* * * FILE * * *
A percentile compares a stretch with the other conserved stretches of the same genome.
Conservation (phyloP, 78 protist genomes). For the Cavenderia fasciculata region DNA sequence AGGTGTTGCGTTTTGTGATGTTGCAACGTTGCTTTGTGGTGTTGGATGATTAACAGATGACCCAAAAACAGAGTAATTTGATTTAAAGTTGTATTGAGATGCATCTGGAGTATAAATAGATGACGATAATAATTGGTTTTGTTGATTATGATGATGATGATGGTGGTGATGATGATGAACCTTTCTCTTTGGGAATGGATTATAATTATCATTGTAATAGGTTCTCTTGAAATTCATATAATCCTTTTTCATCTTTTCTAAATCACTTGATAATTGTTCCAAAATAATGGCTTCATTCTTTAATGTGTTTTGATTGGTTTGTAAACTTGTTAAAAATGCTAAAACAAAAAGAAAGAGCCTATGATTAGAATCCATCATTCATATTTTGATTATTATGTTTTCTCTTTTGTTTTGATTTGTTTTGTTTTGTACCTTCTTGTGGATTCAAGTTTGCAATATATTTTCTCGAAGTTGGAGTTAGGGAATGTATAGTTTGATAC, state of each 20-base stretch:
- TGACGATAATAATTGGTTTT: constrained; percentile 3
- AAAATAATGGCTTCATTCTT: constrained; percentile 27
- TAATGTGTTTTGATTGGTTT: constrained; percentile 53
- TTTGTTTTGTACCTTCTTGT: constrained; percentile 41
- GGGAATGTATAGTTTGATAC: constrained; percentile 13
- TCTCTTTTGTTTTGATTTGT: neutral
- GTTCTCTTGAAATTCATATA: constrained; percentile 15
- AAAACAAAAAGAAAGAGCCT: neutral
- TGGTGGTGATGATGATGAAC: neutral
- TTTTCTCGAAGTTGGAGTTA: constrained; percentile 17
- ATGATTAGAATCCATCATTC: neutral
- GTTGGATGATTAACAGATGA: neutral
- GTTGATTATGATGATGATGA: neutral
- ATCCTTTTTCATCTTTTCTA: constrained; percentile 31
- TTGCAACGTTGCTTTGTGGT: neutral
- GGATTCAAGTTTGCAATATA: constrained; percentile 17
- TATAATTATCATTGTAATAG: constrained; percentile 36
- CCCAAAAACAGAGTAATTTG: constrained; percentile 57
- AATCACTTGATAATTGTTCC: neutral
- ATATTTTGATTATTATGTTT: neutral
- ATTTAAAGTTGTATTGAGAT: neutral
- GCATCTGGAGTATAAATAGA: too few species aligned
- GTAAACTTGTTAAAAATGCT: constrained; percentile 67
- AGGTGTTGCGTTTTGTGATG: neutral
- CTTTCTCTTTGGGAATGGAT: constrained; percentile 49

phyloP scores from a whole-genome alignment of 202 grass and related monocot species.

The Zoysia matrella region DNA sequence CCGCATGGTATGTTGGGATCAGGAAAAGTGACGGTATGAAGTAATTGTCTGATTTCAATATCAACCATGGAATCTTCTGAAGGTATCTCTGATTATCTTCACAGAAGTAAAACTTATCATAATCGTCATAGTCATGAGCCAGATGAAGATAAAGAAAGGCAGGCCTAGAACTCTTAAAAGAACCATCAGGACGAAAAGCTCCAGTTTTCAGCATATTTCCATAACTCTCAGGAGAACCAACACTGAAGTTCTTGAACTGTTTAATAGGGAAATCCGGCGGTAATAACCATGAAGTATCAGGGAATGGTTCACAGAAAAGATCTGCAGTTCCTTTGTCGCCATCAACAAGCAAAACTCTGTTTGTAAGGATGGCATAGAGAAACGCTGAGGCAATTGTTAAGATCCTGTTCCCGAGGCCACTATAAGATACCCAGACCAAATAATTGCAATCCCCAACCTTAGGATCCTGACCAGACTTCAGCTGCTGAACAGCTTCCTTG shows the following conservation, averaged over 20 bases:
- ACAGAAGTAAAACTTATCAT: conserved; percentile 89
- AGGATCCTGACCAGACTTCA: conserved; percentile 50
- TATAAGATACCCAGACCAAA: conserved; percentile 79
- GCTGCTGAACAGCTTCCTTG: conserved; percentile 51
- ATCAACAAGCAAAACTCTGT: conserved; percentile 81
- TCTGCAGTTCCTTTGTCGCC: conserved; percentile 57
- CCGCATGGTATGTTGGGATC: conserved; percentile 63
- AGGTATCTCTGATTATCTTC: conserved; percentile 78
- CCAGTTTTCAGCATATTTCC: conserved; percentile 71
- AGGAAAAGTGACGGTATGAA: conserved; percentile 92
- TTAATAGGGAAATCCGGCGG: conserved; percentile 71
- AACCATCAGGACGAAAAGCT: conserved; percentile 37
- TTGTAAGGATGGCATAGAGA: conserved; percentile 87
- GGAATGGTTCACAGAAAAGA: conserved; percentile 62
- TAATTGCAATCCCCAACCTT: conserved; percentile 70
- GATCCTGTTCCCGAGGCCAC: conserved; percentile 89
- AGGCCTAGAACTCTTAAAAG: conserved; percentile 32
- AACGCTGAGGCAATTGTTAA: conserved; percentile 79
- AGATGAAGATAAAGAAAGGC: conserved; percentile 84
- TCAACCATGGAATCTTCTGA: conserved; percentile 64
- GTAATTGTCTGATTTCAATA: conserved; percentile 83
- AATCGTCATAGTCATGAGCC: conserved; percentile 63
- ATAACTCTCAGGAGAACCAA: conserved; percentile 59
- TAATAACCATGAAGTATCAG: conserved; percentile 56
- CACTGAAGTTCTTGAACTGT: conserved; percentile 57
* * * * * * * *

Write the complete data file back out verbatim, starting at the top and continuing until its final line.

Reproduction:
A percentile compares a stretch with the other conserved stretches of the same genome.
Conservation (phyloP, 78 protist genomes). For the Cavenderia fasciculata region DNA sequence AGGTGTTGCGTTTTGTGATGTTGCAACGTTGCTTTGTGGTGTTGGATGATTAACAGATGACCCAAAAACAGAGTAATTTGATTTAAAGTTGTATTGAGATGCATCTGGAGTATAAATAGATGACGATAATAATTGGTTTTGTTGATTATGATGATGATGATGGTGGTGATGATGATGAACCTTTCTCTTTGGGAATGGATTATAATTATCATTGTAATAGGTTCTCTTGAAATTCATATAATCCTTTTTCATCTTTTCTAAATCACTTGATAATTGTTCCAAAATAATGGCTTCATTCTTTAATGTGTTTTGATTGGTTTGTAAACTTGTTAAAAATGCTAAAACAAAAAGAAAGAGCCTATGATTAGAATCCATCATTCATATTTTGATTATTATGTTTTCTCTTTTGTTTTGATTTGTTTTGTTTTGTACCTTCTTGTGGATTCAAGTTTGCAATATATTTTCTCGAAGTTGGAGTTAGGGAATGTATAGTTTGATAC, state of each 20-base stretch:
- TGACGATAATAATTGGTTTT: constrained; percentile 3
- AAAATAATGGCTTCATTCTT: constrained; percentile 27
- TAATGTGTTTTGATTGGTTT: constrained; percentile 53
- TTTGTTTTGTACCTTCTTGT: constrained; percentile 41
- GGGAATGTATAGTTTGATAC: constrained; percentile 13
- TCTCTTTTGTTTTGATTTGT: neutral
- GTTCTCTTGAAATTCATATA: constrained; percentile 15
- AAAACAAAAAGAAAGAGCCT: neutral
- TGGTGGTGATGATGATGAAC: neutral
- TTTTCTCGAAGTTGGAGTTA: constrained; percentile 17
- ATGATTAGAATCCATCATTC: neutral
- GTTGGATGATTAACAGATGA: neutral
- GTTGATTATGATGATGATGA: neutral
- ATCCTTTTTCATCTTTTCTA: constrained; percentile 31
- TTGCAACGTTGCTTTGTGGT: neutral
- GGATTCAAGTTTGCAATATA: constrained; percentile 17
- TATAATTATCATTGTAATAG: constrained; percentile 36
- CCCAAAAACAGAGTAATTTG: constrained; percentile 57
- AATCACTTGATAATTGTTCC: neutral
- ATATTTTGATTATTATGTTT: neutral
- ATTTAAAGTTGTATTGAGAT: neutral
- GCATCTGGAGTATAAATAGA: too few species aligned
- GTAAACTTGTTAAAAATGCT: constrained; percentile 67
- AGGTGTTGCGTTTTGTGATG: neutral
- CTTTCTCTTTGGGAATGGAT: constrained; percentile 49

phyloP scores from a whole-genome alignment of 202 grass and related monocot species.

The Zoysia matrella region DNA sequence CCGCATGGTATGTTGGGATCAGGAAAAGTGACGGTATGAAGTAATTGTCTGATTTCAATATCAACCATGGAATCTTCTGAAGGTATCTCTGATTATCTTCACAGAAGTAAAACTTATCATAATCGTCATAGTCATGAGCCAGATGAAGATAAAGAAAGGCAGGCCTAGAACTCTTAAAAGAACCATCAGGACGAAAAGCTCCAGTTTTCAGCATATTTCCATAACTCTCAGGAGAACCAACACTGAAGTTCTTGAACTGTTTAATAGGGAAATCCGGCGGTAATAACCATGAAGTATCAGGGAATGGTTCACAGAAAAGATCTGCAGTTCCTTTGTCGCCATCAACAAGCAAAACTCTGTTTGTAAGGATGGCATAGAGAAACGCTGAGGCAATTGTTAAGATCCTGTTCCCGAGGCCACTATAAGATACCCAGACCAAATAATTGCAATCCCCAACCTTAGGATCCTGACCAGACTTCAGCTGCTGAACAGCTTCCTTG shows the following conservation, averaged over 20 bases:
- ACAGAAGTAAAACTTATCAT: conserved; percentile 89
- AGGATCCTGACCAGACTTCA: conserved; percentile 50
- TATAAGATACCCAGACCAAA: conserved; percentile 79
- GCTGCTGAACAGCTTCCTTG: conserved; percentile 51
- ATCAACAAGCAAAACTCTGT: conserved; percentile 81
- TCTGCAGTTCCTTTGTCGCC: conserved; percentile 57
- CCGCATGGTATGTTGGGATC: conserved; percentile 63
- AGGTATCTCTGATTATCTTC: conserved; percentile 78
- CCAGTTTTCAGCATATTTCC: conserved; percentile 71
- AGGAAAAGTGACGGTATGAA: conserved; percentile 92
- TTAATAGGGAAATCCGGCGG: conserved; percentile 71
- AACCATCAGGACGAAAAGCT: conserved; percentile 37
- TTGTAAGGATGGCATAGAGA: conserved; percentile 87
- GGAATGGTTCACAGAAAAGA: conserved; percentile 62
- TAATTGCAATCCCCAACCTT: conserved; percentile 70
- GATCCTGTTCCCGAGGCCAC: conserved; percentile 89
- AGGCCTAGAACTCTTAAAAG: conserved; percentile 32
- AACGCTGAGGCAATTGTTAA: conserved; percentile 79
- AGATGAAGATAAAGAAAGGC: conserved; percentile 84
- TCAACCATGGAATCTTCTGA: conserved; percentile 64
- GTAATTGTCTGATTTCAATA: conserved; percentile 83
- AATCGTCATAGTCATGAGCC: conserved; percentile 63
- ATAACTCTCAGGAGAACCAA: conserved; percentile 59
- TAATAACCATGAAGTATCAG: conserved; percentile 56
- CACTGAAGTTCTTGAACTGT: conserved; percentile 57